Statin Drugs

Chaparral, Comfrey, and Coltsfoot —Possible Harmful Interaction Chinese Skullcap —Possible Harmful Interaction St. John's Wort —Possible Harmful Interaction Grapefruit Juice —Possible Harmful Interaction Vitamin B 3 —Benefits and Risks Pomegranate —Possible Harmful Interaction Red Yeast Rice —Possible Harmful Interaction Coenzyme Q 10 (CoQ 10 ) —Supplementation Possibly Helpful Fish Oil —Supplementation Probably Helpful

The statin drugs, also known as HMG-CoA reductase inhibitors, are the most popular and powerful medications for improving cholesterol profile . They work by interfering with HMG-CoA reductase, an enzyme necessary for the body's manufacture of cholesterol. Drugs in this family include:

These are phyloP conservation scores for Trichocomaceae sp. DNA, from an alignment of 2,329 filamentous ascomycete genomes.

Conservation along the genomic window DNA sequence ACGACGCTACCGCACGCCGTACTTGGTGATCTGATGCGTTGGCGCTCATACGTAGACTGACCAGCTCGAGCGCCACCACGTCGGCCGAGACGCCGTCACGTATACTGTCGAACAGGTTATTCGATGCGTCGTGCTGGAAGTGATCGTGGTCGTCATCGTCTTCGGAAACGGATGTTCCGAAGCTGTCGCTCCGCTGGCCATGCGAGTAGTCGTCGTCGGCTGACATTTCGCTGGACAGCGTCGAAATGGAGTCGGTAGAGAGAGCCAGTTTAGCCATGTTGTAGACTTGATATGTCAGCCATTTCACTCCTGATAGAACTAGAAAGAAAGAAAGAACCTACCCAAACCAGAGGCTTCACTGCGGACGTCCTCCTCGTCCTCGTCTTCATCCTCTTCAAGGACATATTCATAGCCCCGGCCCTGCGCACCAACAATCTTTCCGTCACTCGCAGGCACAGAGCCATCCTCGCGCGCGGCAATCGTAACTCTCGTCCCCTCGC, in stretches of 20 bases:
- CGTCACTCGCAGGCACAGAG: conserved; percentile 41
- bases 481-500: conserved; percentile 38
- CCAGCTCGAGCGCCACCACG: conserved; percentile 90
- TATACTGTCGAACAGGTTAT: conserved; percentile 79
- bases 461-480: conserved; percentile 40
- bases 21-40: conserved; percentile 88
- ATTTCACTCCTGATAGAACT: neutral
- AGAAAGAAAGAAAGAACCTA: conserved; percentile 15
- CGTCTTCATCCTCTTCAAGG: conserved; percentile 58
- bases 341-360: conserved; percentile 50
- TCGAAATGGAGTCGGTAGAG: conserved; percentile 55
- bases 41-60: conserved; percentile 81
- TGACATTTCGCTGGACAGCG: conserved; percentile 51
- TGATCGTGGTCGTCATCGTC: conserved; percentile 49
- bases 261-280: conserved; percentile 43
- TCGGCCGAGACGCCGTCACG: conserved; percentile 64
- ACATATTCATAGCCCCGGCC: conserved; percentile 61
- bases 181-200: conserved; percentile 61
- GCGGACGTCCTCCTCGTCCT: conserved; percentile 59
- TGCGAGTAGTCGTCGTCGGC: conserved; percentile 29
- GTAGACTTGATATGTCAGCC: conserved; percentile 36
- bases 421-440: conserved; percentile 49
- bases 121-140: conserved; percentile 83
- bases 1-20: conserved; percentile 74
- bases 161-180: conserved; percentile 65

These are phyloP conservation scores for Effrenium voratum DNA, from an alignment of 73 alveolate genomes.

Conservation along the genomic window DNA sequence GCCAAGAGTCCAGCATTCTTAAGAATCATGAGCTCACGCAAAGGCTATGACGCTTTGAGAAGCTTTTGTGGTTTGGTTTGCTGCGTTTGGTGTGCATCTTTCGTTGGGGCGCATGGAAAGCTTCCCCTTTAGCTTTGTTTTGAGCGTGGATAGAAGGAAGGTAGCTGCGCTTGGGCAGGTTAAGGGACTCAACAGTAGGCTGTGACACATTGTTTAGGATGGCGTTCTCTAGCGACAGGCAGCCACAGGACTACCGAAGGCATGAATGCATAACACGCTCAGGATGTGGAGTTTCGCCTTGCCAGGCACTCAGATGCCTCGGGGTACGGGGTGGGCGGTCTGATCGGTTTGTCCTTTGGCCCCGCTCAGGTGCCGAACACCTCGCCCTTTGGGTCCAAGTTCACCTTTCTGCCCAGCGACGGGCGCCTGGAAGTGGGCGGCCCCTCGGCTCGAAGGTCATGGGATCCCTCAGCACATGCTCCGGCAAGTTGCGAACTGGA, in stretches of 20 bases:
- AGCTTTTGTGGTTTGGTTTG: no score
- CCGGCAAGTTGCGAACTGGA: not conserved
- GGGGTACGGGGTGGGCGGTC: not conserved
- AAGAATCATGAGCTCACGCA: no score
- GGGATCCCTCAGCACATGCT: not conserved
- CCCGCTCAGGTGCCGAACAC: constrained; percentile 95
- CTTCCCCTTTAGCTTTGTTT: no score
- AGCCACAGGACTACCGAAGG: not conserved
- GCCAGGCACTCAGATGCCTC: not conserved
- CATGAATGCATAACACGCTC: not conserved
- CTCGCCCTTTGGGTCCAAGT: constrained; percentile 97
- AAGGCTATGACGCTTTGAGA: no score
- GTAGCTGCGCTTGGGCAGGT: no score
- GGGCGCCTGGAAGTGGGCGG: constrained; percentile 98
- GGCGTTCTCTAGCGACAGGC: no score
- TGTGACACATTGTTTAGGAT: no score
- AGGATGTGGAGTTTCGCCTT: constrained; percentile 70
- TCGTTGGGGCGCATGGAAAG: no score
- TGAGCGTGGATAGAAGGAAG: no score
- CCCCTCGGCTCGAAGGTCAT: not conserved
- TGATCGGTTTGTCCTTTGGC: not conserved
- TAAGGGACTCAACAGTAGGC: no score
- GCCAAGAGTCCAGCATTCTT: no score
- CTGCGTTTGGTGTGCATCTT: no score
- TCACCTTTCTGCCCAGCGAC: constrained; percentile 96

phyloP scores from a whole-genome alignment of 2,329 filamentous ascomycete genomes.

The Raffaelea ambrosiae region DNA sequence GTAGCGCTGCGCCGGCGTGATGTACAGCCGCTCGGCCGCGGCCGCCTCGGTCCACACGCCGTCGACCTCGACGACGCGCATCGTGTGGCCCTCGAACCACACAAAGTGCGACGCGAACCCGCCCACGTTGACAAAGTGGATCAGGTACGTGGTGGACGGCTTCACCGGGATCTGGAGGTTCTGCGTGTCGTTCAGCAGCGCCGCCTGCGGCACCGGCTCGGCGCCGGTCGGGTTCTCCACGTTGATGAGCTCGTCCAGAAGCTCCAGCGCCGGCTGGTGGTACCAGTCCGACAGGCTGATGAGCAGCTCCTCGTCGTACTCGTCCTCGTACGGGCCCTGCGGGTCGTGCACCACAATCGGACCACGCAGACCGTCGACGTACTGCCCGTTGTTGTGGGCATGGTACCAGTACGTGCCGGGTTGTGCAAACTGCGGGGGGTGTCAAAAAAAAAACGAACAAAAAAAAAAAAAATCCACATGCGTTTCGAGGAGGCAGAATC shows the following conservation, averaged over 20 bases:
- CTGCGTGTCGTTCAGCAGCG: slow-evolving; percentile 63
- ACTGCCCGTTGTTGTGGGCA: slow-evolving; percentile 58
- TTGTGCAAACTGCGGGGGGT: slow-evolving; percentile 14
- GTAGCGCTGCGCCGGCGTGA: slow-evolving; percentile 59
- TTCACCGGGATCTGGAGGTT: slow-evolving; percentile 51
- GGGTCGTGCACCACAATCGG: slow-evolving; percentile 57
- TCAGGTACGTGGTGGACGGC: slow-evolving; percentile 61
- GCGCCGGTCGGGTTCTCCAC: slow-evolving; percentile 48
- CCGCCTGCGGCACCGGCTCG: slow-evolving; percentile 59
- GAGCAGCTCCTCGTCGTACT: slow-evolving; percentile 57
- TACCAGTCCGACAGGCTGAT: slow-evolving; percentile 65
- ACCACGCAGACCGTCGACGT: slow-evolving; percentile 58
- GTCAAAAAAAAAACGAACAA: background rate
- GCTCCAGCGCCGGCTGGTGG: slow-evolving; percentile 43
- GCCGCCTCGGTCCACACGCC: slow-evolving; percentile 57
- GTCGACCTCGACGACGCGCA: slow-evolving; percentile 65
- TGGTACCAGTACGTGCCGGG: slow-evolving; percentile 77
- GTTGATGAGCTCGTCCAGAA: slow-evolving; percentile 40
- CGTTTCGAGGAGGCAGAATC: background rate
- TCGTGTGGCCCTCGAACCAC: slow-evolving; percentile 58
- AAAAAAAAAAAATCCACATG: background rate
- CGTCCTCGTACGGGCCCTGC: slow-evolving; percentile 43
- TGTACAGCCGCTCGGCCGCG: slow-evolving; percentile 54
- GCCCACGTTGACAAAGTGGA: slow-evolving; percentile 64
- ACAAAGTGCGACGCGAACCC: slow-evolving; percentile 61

• Atorvastatin calcium (Lipitor),
  • Fluvastatin (Lescol),
  • Lovastatin (Mevacor),
  • Pravastatin (Pravachol),
  • Simvastatin (Zocor),
  • Rosuvastatin (Crestor),
  • and others.

The herb chaparral ( Larrea tridentate or L. mexicana ) has been promoted for use in arthritis, cancer, and various other conditions, but there is insufficient evidence supporting its effectiveness. There are, however, concerns about its apparent liver toxicity. Several cases of chaparral-induced liver damage have been reported, some of them severe enough to require liver transplantation. 1-6 Based on these reports, combining chaparral with other agents that are hard on the liver, such as statin drugs, may amplify the risk of potential liver problems. 7 Other herbs that are toxic to the liver include comfrey (Symphytum officinale) and coltsfoot (Tussilago farfara) .

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